That said, to deploy intelligence you have to first know some facts. And this is where Machine Learning (ML) comes in. While humans constantly demonstrate an inability to learn from their mistakes, for example by continuing to build houses in flood zones and forests, machines are terrific at it. They don’t get defensive when criticized, and like your dog, they just want to know what makes you happy.
So combining ML’s talent for education with AI’s capacity for analytics and executive thinking seems an ideal way forward. And indeed, the industry has stepped up and created some interesting possibilities. Perhaps inevitably, the security vendors seem to innovate mainly in new acronyms and other jargon designed to reinforce how much you don’t know. But stay with me for a moment, and I think you’ll get a sense of where we’re headed.
An Alphabet of Defenses
Once upon a time, there was plain old Data Loss Prevention (DLP) software, which sort of did it all and had a nice generic name. Now we have UAM, which stands for User Activity Monitoring, tools that gather data at its most granular, like individual screen captures, text messages, and even keystrokes. UAM also sucks up data from DLP applications, as well as from systems engaged in Security Information and Event Management (SIEM) and User and Entity Behavioral Analytics (UEBA–which, wait, is now called SIEM 2.0). Got all that? No?
Okay, here’s a simpler explanation, through an example. We all deal with authentication by passwords, and the more annoying two-factor authentication, in which we wait for a code to be delivered to another device. With a process called Risk-Based Authentication (RBA, sorry), the system verifies not only identity. Using a combination of AI and ML to create a baseline understanding of user behavior, it also examines context to search for anomalies and create warnings or blocks against dangerous behavior. It can examine emails from supposedly trusted sources to see if they align with previous messages, looking for very subtle differences in syntax and diction that might show a phishing scam.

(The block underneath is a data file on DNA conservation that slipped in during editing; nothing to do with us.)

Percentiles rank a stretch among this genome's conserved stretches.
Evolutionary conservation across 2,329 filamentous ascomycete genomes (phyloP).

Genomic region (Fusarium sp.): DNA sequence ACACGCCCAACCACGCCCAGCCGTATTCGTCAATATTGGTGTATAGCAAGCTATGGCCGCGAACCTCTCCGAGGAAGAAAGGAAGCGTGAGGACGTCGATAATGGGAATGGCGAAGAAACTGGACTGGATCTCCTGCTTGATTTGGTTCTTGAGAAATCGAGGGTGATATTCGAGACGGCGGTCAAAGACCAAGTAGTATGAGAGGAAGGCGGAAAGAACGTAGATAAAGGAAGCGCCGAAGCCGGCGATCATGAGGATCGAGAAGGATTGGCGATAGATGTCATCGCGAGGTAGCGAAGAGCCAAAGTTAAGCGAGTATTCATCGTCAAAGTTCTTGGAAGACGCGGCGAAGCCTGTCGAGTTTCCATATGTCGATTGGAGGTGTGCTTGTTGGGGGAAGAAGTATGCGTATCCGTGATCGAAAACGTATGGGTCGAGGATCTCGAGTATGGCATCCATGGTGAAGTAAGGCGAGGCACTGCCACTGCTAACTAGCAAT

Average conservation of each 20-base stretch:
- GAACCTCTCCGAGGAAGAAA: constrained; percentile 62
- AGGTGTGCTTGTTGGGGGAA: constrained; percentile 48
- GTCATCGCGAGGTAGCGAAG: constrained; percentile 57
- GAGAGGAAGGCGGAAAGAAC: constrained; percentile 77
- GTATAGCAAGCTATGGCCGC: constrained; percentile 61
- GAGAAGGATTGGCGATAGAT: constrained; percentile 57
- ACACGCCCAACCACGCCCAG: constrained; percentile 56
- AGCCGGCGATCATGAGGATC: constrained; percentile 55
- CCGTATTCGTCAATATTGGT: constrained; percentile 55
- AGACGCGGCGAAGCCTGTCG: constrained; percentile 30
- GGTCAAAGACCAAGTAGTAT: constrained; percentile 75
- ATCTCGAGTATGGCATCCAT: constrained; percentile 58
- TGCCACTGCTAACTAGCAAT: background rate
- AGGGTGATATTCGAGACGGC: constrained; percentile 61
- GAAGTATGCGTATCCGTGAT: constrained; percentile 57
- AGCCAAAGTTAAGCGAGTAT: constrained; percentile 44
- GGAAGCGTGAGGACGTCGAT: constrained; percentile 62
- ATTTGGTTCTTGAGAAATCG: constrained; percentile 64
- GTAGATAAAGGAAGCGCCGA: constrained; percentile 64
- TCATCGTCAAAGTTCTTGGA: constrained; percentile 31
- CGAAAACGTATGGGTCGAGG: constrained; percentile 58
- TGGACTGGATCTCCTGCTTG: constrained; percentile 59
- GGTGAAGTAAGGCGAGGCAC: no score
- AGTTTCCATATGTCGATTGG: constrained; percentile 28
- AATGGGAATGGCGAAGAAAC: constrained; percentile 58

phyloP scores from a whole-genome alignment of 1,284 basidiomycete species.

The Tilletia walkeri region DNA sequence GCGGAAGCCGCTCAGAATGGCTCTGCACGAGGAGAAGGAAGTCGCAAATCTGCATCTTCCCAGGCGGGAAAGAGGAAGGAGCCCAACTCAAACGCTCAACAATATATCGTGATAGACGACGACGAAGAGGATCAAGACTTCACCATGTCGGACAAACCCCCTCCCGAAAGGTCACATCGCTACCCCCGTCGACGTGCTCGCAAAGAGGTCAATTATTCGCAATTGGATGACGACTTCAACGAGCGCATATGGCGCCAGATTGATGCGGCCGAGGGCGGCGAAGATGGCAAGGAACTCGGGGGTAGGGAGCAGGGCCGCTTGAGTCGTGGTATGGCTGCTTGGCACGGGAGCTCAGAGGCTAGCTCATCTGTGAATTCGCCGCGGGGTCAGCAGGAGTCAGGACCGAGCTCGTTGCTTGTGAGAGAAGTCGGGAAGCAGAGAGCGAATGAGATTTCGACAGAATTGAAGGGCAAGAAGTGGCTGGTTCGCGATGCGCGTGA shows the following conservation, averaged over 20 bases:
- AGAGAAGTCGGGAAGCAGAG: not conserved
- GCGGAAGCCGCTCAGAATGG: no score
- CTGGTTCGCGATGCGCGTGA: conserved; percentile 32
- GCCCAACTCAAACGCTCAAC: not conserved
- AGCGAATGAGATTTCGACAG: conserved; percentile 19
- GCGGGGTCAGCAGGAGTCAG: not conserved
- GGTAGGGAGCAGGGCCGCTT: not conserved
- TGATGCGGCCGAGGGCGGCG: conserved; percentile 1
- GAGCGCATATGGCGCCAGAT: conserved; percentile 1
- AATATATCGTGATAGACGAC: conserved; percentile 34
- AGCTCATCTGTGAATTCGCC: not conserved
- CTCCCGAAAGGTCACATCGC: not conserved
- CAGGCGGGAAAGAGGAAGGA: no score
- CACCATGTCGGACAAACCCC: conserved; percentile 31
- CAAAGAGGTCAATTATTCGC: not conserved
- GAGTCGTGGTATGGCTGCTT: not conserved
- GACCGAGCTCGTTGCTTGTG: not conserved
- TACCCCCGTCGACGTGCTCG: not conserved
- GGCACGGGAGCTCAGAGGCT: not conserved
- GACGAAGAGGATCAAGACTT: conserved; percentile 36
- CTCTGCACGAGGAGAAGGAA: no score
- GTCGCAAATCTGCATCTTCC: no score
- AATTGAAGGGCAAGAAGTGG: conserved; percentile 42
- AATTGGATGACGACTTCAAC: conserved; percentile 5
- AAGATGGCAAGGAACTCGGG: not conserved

So while we’re sitting in front of our computer at home, far away from the office, we have the comfort of knowing that we’re not really on our own, that we have someone watching over us, protecting us against ourselves, and preserving the information assets that make this job possible.
In the final moments of The Lord of the Rings, despite the breach of its fortifications. Helms Deep was saved by the extreme heroics of its defenders. In business, the workforce may look a bit more like the careless traders in The Big Short. They could use some reinforcements.
This article first appeared on IP Watchdog under the title: “Trade Secrets and the Insider Threat: Protection Beyond the Perimeter“.